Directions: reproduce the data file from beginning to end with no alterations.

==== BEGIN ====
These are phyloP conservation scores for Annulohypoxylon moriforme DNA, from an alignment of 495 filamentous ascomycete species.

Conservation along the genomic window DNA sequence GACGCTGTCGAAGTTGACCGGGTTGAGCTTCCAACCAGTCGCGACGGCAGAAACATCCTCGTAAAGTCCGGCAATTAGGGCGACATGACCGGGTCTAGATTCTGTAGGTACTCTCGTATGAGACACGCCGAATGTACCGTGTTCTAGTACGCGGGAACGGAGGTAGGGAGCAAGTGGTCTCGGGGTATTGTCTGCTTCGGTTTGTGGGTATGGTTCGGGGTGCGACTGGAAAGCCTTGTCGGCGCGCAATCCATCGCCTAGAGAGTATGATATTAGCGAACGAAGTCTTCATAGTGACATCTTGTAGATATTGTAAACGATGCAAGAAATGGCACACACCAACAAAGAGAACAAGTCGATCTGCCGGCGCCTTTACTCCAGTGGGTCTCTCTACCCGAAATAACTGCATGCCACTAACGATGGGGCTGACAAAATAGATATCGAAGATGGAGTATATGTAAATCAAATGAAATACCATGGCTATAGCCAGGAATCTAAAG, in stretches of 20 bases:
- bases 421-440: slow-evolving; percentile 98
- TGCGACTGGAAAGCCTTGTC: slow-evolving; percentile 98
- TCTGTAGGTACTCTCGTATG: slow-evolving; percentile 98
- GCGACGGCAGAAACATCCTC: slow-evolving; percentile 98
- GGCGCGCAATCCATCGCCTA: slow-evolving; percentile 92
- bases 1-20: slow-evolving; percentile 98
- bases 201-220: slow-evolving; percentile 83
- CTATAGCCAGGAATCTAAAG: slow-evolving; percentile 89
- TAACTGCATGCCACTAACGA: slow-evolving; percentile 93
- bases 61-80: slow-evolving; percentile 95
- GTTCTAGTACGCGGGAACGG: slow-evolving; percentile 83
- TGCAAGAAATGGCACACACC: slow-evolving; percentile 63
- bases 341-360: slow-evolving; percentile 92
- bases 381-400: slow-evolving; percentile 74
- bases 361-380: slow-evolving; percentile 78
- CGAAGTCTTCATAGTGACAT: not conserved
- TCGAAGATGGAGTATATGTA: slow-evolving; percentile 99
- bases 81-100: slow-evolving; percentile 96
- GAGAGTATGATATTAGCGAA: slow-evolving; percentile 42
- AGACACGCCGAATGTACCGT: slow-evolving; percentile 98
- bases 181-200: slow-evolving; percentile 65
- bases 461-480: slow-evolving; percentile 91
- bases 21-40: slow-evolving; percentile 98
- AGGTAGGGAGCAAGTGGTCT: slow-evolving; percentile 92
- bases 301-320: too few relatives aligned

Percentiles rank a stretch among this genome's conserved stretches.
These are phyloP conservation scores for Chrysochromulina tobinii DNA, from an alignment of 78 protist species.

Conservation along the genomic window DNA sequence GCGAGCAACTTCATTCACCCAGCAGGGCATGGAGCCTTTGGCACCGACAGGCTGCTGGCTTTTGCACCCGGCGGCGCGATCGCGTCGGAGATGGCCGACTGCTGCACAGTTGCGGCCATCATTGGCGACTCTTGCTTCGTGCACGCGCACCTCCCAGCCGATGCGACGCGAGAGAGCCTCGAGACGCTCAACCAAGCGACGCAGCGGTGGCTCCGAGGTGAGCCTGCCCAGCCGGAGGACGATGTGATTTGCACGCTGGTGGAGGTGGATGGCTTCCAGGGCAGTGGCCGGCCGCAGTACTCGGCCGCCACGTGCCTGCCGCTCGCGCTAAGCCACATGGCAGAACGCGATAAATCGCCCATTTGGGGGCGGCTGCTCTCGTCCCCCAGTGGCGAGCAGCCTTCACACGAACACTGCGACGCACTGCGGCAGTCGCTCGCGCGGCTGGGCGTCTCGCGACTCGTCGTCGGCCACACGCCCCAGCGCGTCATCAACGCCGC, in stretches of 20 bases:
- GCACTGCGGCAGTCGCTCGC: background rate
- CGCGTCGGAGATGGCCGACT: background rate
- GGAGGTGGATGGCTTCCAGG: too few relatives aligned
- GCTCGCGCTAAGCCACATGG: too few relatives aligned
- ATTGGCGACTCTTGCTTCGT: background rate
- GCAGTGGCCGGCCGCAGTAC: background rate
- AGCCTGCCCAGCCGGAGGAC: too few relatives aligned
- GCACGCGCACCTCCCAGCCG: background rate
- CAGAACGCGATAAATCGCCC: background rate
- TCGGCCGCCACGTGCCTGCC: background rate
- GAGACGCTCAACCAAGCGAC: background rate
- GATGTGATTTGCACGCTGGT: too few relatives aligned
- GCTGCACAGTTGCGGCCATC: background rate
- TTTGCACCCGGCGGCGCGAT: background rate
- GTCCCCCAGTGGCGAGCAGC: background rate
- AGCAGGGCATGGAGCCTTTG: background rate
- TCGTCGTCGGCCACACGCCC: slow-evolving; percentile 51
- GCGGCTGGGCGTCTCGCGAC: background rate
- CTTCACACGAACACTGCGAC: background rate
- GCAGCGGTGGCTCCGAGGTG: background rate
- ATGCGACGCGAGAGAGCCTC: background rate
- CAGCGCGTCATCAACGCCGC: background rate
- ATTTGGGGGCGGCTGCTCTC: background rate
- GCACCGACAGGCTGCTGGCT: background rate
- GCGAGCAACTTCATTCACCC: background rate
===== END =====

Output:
These are phyloP conservation scores for Annulohypoxylon moriforme DNA, from an alignment of 495 filamentous ascomycete species.

Conservation along the genomic window DNA sequence GACGCTGTCGAAGTTGACCGGGTTGAGCTTCCAACCAGTCGCGACGGCAGAAACATCCTCGTAAAGTCCGGCAATTAGGGCGACATGACCGGGTCTAGATTCTGTAGGTACTCTCGTATGAGACACGCCGAATGTACCGTGTTCTAGTACGCGGGAACGGAGGTAGGGAGCAAGTGGTCTCGGGGTATTGTCTGCTTCGGTTTGTGGGTATGGTTCGGGGTGCGACTGGAAAGCCTTGTCGGCGCGCAATCCATCGCCTAGAGAGTATGATATTAGCGAACGAAGTCTTCATAGTGACATCTTGTAGATATTGTAAACGATGCAAGAAATGGCACACACCAACAAAGAGAACAAGTCGATCTGCCGGCGCCTTTACTCCAGTGGGTCTCTCTACCCGAAATAACTGCATGCCACTAACGATGGGGCTGACAAAATAGATATCGAAGATGGAGTATATGTAAATCAAATGAAATACCATGGCTATAGCCAGGAATCTAAAG, in stretches of 20 bases:
- bases 421-440: slow-evolving; percentile 98
- TGCGACTGGAAAGCCTTGTC: slow-evolving; percentile 98
- TCTGTAGGTACTCTCGTATG: slow-evolving; percentile 98
- GCGACGGCAGAAACATCCTC: slow-evolving; percentile 98
- GGCGCGCAATCCATCGCCTA: slow-evolving; percentile 92
- bases 1-20: slow-evolving; percentile 98
- bases 201-220: slow-evolving; percentile 83
- CTATAGCCAGGAATCTAAAG: slow-evolving; percentile 89
- TAACTGCATGCCACTAACGA: slow-evolving; percentile 93
- bases 61-80: slow-evolving; percentile 95
- GTTCTAGTACGCGGGAACGG: slow-evolving; percentile 83
- TGCAAGAAATGGCACACACC: slow-evolving; percentile 63
- bases 341-360: slow-evolving; percentile 92
- bases 381-400: slow-evolving; percentile 74
- bases 361-380: slow-evolving; percentile 78
- CGAAGTCTTCATAGTGACAT: not conserved
- TCGAAGATGGAGTATATGTA: slow-evolving; percentile 99
- bases 81-100: slow-evolving; percentile 96
- GAGAGTATGATATTAGCGAA: slow-evolving; percentile 42
- AGACACGCCGAATGTACCGT: slow-evolving; percentile 98
- bases 181-200: slow-evolving; percentile 65
- bases 461-480: slow-evolving; percentile 91
- bases 21-40: slow-evolving; percentile 98
- AGGTAGGGAGCAAGTGGTCT: slow-evolving; percentile 92
- bases 301-320: too few relatives aligned

Percentiles rank a stretch among this genome's conserved stretches.
These are phyloP conservation scores for Chrysochromulina tobinii DNA, from an alignment of 78 protist species.

Conservation along the genomic window DNA sequence GCGAGCAACTTCATTCACCCAGCAGGGCATGGAGCCTTTGGCACCGACAGGCTGCTGGCTTTTGCACCCGGCGGCGCGATCGCGTCGGAGATGGCCGACTGCTGCACAGTTGCGGCCATCATTGGCGACTCTTGCTTCGTGCACGCGCACCTCCCAGCCGATGCGACGCGAGAGAGCCTCGAGACGCTCAACCAAGCGACGCAGCGGTGGCTCCGAGGTGAGCCTGCCCAGCCGGAGGACGATGTGATTTGCACGCTGGTGGAGGTGGATGGCTTCCAGGGCAGTGGCCGGCCGCAGTACTCGGCCGCCACGTGCCTGCCGCTCGCGCTAAGCCACATGGCAGAACGCGATAAATCGCCCATTTGGGGGCGGCTGCTCTCGTCCCCCAGTGGCGAGCAGCCTTCACACGAACACTGCGACGCACTGCGGCAGTCGCTCGCGCGGCTGGGCGTCTCGCGACTCGTCGTCGGCCACACGCCCCAGCGCGTCATCAACGCCGC, in stretches of 20 bases:
- GCACTGCGGCAGTCGCTCGC: background rate
- CGCGTCGGAGATGGCCGACT: background rate
- GGAGGTGGATGGCTTCCAGG: too few relatives aligned
- GCTCGCGCTAAGCCACATGG: too few relatives aligned
- ATTGGCGACTCTTGCTTCGT: background rate
- GCAGTGGCCGGCCGCAGTAC: background rate
- AGCCTGCCCAGCCGGAGGAC: too few relatives aligned
- GCACGCGCACCTCCCAGCCG: background rate
- CAGAACGCGATAAATCGCCC: background rate
- TCGGCCGCCACGTGCCTGCC: background rate
- GAGACGCTCAACCAAGCGAC: background rate
- GATGTGATTTGCACGCTGGT: too few relatives aligned
- GCTGCACAGTTGCGGCCATC: background rate
- TTTGCACCCGGCGGCGCGAT: background rate
- GTCCCCCAGTGGCGAGCAGC: background rate
- AGCAGGGCATGGAGCCTTTG: background rate
- TCGTCGTCGGCCACACGCCC: slow-evolving; percentile 51
- GCGGCTGGGCGTCTCGCGAC: background rate
- CTTCACACGAACACTGCGAC: background rate
- GCAGCGGTGGCTCCGAGGTG: background rate
- ATGCGACGCGAGAGAGCCTC: background rate
- CAGCGCGTCATCAACGCCGC: background rate
- ATTTGGGGGCGGCTGCTCTC: background rate
- GCACCGACAGGCTGCTGGCT: background rate
- GCGAGCAACTTCATTCACCC: background rate